Self-perceived psychological factors that limit peak performance in elite athletes

Research output: Other contribution

Abstract

In elite sport, frequent peak performances are crucial to ensure the achievement of personal or group goals. No research examining the perception of elite athletes on what prevents their maximum performance in competition has been conducted so far. To investigate this, 12 experienced (M = 11.25 years, SD = 4.413) athletes (9 male, 3 female) were interviewed. Thematic analysis (cf. Braun & Clark, 2006) was used to identify multiple psychological factors and the complex individual circumstances behind them. The main themes that emerged from the data indicated that the athletes were a) limited by preparation and b) limited by distractions. These themes and the determined concurrent psychological variables are discussed in the context of psychological theory on motivation and anxiety, as well as further literature related to peak performance and expertise, specifically in sport but also other related areas, such as healthcare. The author recommends further research to quantify predominant factors preventing optimal performance as well as focusing on greater sample sizes within the same sport, gender and cultural background to determine potential differences and more general assumptions for certain parts of the population.
Original languageEnglish
TypeMasters Dissertation
Publication statusPublished - 2017

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psychological factors
athlete
elite
Sports
performance
psychological theory
expertise
anxiety
gender
Group

Cite this

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title = "Self-perceived psychological factors that limit peak performance in elite athletes",
abstract = "In elite sport, frequent peak performances are crucial to ensure the achievement of personal or group goals. No research examining the perception of elite athletes on what prevents their maximum performance in competition has been conducted so far. To investigate this, 12 experienced (M = 11.25 years, SD = 4.413) athletes (9 male, 3 female) were interviewed. Thematic analysis (cf. Braun & Clark, 2006) was used to identify multiple psychological factors and the complex individual circumstances behind them. The main themes that emerged from the data indicated that the athletes were a) limited by preparation and b) limited by distractions. These themes and the determined concurrent psychological variables are discussed in the context of psychological theory on motivation and anxiety, as well as further literature related to peak performance and expertise, specifically in sport but also other related areas, such as healthcare. The author recommends further research to quantify predominant factors preventing optimal performance as well as focusing on greater sample sizes within the same sport, gender and cultural background to determine potential differences and more general assumptions for certain parts of the population.",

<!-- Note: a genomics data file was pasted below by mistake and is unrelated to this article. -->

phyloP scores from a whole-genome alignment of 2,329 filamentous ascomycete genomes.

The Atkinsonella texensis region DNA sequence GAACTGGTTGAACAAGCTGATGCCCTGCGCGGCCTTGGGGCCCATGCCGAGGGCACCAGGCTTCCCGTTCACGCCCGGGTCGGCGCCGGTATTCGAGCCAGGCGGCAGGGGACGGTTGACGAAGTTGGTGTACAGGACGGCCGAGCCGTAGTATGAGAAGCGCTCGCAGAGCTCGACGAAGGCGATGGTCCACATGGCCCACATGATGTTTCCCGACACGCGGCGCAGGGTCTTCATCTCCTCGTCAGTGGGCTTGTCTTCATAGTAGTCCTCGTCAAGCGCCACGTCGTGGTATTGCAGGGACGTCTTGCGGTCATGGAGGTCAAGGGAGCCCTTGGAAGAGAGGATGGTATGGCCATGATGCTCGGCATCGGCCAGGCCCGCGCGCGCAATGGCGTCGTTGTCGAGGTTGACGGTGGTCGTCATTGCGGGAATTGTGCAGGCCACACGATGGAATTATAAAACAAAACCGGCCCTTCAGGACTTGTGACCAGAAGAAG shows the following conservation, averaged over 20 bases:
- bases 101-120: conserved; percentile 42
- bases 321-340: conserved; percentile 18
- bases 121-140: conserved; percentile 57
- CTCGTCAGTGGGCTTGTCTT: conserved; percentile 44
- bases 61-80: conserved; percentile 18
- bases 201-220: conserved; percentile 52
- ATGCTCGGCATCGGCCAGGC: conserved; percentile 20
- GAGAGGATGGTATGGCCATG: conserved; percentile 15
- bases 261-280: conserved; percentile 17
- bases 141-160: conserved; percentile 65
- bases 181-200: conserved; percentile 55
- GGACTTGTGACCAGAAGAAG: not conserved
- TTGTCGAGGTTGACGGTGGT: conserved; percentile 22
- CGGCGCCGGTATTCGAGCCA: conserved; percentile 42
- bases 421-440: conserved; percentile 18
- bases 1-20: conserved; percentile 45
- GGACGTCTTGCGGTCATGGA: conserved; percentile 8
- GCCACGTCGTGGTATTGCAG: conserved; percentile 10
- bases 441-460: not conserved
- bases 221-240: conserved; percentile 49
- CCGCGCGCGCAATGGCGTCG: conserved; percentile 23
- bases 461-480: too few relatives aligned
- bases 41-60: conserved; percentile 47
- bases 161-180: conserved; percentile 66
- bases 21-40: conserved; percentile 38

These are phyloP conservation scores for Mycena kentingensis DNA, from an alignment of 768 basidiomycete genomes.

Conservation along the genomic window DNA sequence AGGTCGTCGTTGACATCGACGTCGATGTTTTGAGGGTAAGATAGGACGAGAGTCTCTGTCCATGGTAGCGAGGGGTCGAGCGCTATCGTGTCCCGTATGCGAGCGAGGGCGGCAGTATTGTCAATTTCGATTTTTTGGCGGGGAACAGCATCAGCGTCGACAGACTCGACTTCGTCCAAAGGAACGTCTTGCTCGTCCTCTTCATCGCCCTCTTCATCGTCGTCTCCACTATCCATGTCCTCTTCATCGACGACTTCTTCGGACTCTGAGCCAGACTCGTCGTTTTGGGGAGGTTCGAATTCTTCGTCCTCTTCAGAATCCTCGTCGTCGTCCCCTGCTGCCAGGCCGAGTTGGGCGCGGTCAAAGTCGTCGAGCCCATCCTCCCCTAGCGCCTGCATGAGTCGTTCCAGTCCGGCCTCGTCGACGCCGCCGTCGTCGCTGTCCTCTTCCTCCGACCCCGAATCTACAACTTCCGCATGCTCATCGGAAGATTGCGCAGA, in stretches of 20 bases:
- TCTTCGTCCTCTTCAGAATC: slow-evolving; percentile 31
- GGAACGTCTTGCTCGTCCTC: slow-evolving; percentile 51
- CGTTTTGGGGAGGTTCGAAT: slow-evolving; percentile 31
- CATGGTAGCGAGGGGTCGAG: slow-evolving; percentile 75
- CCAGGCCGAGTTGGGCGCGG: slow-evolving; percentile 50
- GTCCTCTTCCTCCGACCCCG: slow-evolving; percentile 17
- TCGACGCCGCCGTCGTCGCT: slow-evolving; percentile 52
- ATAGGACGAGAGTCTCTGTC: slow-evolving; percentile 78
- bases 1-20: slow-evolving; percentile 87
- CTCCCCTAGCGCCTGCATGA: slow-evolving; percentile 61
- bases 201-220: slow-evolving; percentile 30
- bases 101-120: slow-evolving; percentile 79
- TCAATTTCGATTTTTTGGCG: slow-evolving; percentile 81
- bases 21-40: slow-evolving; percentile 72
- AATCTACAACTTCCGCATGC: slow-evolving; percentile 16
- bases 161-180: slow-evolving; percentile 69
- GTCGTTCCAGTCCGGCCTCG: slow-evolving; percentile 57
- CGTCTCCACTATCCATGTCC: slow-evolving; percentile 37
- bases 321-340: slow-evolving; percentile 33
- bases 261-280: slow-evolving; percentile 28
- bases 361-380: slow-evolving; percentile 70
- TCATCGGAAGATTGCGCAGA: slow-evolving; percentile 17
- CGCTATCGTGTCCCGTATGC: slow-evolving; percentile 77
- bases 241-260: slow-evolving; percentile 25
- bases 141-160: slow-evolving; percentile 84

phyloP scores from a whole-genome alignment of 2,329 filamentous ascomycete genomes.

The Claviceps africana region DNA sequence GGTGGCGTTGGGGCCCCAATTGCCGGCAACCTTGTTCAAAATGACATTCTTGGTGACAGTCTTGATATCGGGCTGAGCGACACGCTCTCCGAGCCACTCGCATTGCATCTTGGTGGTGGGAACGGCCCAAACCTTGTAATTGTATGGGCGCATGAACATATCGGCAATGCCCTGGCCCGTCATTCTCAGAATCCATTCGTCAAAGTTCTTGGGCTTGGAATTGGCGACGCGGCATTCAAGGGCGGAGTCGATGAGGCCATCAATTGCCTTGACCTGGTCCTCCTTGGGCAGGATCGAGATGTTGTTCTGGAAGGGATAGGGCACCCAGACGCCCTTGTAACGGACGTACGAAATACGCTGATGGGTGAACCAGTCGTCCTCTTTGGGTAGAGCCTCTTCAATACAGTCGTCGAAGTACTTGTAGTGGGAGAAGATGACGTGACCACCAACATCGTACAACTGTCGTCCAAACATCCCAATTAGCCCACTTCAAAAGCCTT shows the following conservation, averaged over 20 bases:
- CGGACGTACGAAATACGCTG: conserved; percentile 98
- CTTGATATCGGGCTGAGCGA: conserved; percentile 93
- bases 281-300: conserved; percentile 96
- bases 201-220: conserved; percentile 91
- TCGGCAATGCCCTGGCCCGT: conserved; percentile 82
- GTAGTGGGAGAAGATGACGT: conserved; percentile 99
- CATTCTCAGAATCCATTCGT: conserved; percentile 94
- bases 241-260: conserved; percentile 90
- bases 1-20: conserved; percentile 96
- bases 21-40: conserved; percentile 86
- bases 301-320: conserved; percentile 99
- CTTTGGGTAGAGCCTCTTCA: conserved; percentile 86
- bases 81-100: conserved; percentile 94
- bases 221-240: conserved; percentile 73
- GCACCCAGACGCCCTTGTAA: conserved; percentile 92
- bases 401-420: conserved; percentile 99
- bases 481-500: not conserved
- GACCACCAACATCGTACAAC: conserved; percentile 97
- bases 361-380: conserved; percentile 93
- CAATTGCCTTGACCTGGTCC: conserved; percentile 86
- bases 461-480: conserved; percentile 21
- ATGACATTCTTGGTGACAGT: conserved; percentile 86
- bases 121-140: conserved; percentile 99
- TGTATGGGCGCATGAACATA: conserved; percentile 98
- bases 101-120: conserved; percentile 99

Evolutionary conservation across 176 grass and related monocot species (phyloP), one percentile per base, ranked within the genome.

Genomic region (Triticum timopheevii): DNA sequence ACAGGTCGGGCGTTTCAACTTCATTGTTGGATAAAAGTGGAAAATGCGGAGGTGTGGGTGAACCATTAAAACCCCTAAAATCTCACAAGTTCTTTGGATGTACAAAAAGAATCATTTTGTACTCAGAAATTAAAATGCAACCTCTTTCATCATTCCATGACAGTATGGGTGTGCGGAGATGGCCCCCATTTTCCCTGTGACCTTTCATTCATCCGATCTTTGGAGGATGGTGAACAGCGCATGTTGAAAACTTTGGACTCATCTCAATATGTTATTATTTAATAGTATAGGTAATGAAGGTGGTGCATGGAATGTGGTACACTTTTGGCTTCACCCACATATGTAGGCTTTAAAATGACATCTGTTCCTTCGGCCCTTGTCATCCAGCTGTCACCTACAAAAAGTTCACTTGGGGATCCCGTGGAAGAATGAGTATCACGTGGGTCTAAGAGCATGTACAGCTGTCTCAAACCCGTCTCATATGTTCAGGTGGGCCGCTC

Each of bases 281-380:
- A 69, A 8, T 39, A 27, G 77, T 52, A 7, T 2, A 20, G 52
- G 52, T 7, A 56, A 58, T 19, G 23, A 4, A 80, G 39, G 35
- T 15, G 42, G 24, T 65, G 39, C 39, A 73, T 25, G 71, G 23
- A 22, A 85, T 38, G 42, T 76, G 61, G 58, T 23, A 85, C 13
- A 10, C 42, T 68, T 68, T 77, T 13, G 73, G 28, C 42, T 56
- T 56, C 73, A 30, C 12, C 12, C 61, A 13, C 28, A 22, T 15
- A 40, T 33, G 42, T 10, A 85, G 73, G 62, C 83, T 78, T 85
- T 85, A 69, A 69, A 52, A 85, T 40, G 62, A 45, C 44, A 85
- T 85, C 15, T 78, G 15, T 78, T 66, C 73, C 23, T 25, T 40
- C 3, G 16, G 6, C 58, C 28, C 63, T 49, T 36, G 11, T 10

author = "Susan O'Neill",
year = "2017",
language = "English",
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}

Self-perceived psychological factors that limit peak performance in elite athletes. / O'Neill, Susan.

2017, Masters Dissertation .

Research output: Other contribution

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AB - In elite sport, frequent peak performances are crucial to ensure the achievement of personal or group goals. No research examining the perception of elite athletes on what prevents their maximum performance in competition has been conducted so far. To investigate this, 12 experienced (M = 11.25 years, SD = 4.413) athletes (9 male, 3 female) were interviewed. Thematic analysis (cf. Braun & Clark, 2006) was used to identify multiple psychological factors and the complex individual circumstances behind them. The main themes that emerged from the data indicated that the athletes were a) limited by preparation and b) limited by distractions. These themes and the determined concurrent psychological variables are discussed in the context of psychological theory on motivation and anxiety, as well as further literature related to peak performance and expertise, specifically in sport but also other related areas, such as healthcare. The author recommends further research to quantify predominant factors preventing optimal performance as well as focusing on greater sample sizes within the same sport, gender and cultural background to determine potential differences and more general assumptions for certain parts of the population.

M3 - Other contribution

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